JOURNAL ARTICLE

Cardiopulmonary bypass transiently inhibits intraventricular vortex ring formation in patients undergoing coronary artery bypass graft surgery

Paul S Pagel, Sweeta D Gandhi, Zafar Iqbal, Judith A Hudetz
Journal of Cardiothoracic and Vascular Anesthesia 2012, 26 (3): 376-80
22196924

OBJECTIVE: Transmitral blood flow during early left ventricular (LV) filling produces an intraventricular rotational body of fluid known as a "vortex ring" that enhances the hydraulic efficiency of early LV filling. The authors tested the hypothesis that exposure to cardiopulmonary bypass (CPB) attenuates intraventricular vortex formation time (VFT) in patients with normal preoperative LV systolic and diastolic function undergoing coronary artery bypass graft (CABG) surgery.

DESIGN: A prospective, observational study.

PARTICIPANTS: Ten men (65 ± 4 years, 91 ± 11 kg, and 175 ± 8 cm) with a normal preoperative LV ejection fraction (58% ± 6%) scheduled for elective CABG surgery were studied after institutional review board approval.

INTERVENTIONS: None.

MEASUREMENTS AND MAIN RESULTS: Anesthesia was induced with etomidate, fentanyl, and rocuronium and maintained with isoflurane. Myocardial protection during CPB consisted of antegrade and retrograde cold blood cardioplegia administered at 15-minute intervals, systemic and topical hypothermia, and warm continuous antegrade cardioplegia before aortic cross-clamp removal. The peak early LV filling and atrial systole blood flow velocities (E and A, respectively) and corresponding velocity-time integrals (VTI-E and VTI-A, respectively) were obtained with pulse-wave Doppler echocardiography and used to determine E/A and atrial filling fraction (β, VTI-A/[VTI-E + VTI-A]), respectively. Mitral valve diameter (D) was calculated as the average of minor and major axis lengths obtained in the midesophageal bicommissural and long-axis transesophageal echocardiographic imaging planes, respectively. VFT was calculated 30 minutes before and 15, 30, and 60 minutes after CPB as 4 × (1 - β) × stroke volume (SV)/πD(3), where SV is the stroke volume measured using thermodilution. All patients separated from CPB in sinus rhythm without pacing or vasoactive drug support. Systemic and pulmonary hemodynamics were similar before compared with all times after CPB. CPB significantly (p < 0.05) reduced VFT (5.3 ± 1.8 to 4.0 ± 1.5 15 minutes after CPB); the recovery of VFT (to 4.7 ± 1.6, p > 0.05 v baseline) was noted 60 minutes after CPB. A reduction in E/A (1.26 ± 0.22 to 0.96 ± 0.27) and an increase in β (0.33 ± 0.04 to 0.41 ± 0.07) occurred 15 minutes after CPB. E/A and β also recovered gradually toward control values after CPB (1.25 ± 0.22 and 0.36 ± 0.04, respectively, 60 minutes after CPB; p > 0.05 v. baseline).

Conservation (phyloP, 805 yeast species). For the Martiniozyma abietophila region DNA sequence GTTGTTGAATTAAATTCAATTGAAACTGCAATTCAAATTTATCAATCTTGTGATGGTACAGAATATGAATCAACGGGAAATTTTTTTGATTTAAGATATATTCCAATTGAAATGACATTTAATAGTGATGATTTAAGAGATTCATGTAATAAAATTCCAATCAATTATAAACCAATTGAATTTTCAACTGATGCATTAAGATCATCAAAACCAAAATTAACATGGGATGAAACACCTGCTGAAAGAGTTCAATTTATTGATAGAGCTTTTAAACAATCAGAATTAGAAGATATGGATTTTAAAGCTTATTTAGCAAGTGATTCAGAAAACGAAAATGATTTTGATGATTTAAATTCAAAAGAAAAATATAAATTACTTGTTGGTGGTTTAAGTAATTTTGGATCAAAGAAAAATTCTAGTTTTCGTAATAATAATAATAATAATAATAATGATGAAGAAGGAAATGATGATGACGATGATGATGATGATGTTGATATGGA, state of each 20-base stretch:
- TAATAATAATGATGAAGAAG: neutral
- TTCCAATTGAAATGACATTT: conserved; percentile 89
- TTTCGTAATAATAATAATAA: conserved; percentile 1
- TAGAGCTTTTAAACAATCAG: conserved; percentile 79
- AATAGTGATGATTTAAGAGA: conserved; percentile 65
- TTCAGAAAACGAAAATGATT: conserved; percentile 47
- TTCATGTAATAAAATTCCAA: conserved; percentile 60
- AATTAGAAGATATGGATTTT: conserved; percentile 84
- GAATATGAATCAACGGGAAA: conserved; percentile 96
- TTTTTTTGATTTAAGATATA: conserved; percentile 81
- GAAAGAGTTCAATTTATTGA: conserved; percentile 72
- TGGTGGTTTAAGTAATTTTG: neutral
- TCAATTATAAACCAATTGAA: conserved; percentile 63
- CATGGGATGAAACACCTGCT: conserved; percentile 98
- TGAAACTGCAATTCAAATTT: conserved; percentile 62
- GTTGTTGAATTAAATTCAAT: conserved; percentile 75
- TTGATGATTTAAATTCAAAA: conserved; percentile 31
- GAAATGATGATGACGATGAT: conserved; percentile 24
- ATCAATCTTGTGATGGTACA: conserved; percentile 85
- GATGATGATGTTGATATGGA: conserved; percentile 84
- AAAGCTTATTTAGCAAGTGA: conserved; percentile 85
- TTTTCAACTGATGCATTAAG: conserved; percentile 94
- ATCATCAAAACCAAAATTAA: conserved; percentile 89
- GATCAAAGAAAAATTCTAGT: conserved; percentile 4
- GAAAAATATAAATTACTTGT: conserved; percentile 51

CONCLUSIONS: The results indicated that CPB transiently attenuate VFT in patients with normal preoperative LV systolic and diastolic function undergoing CABG surgery. These data suggest that CPB adversely affects diastolic transmitral flow efficiency by reducing intraventricular vortex ring formation in vivo.

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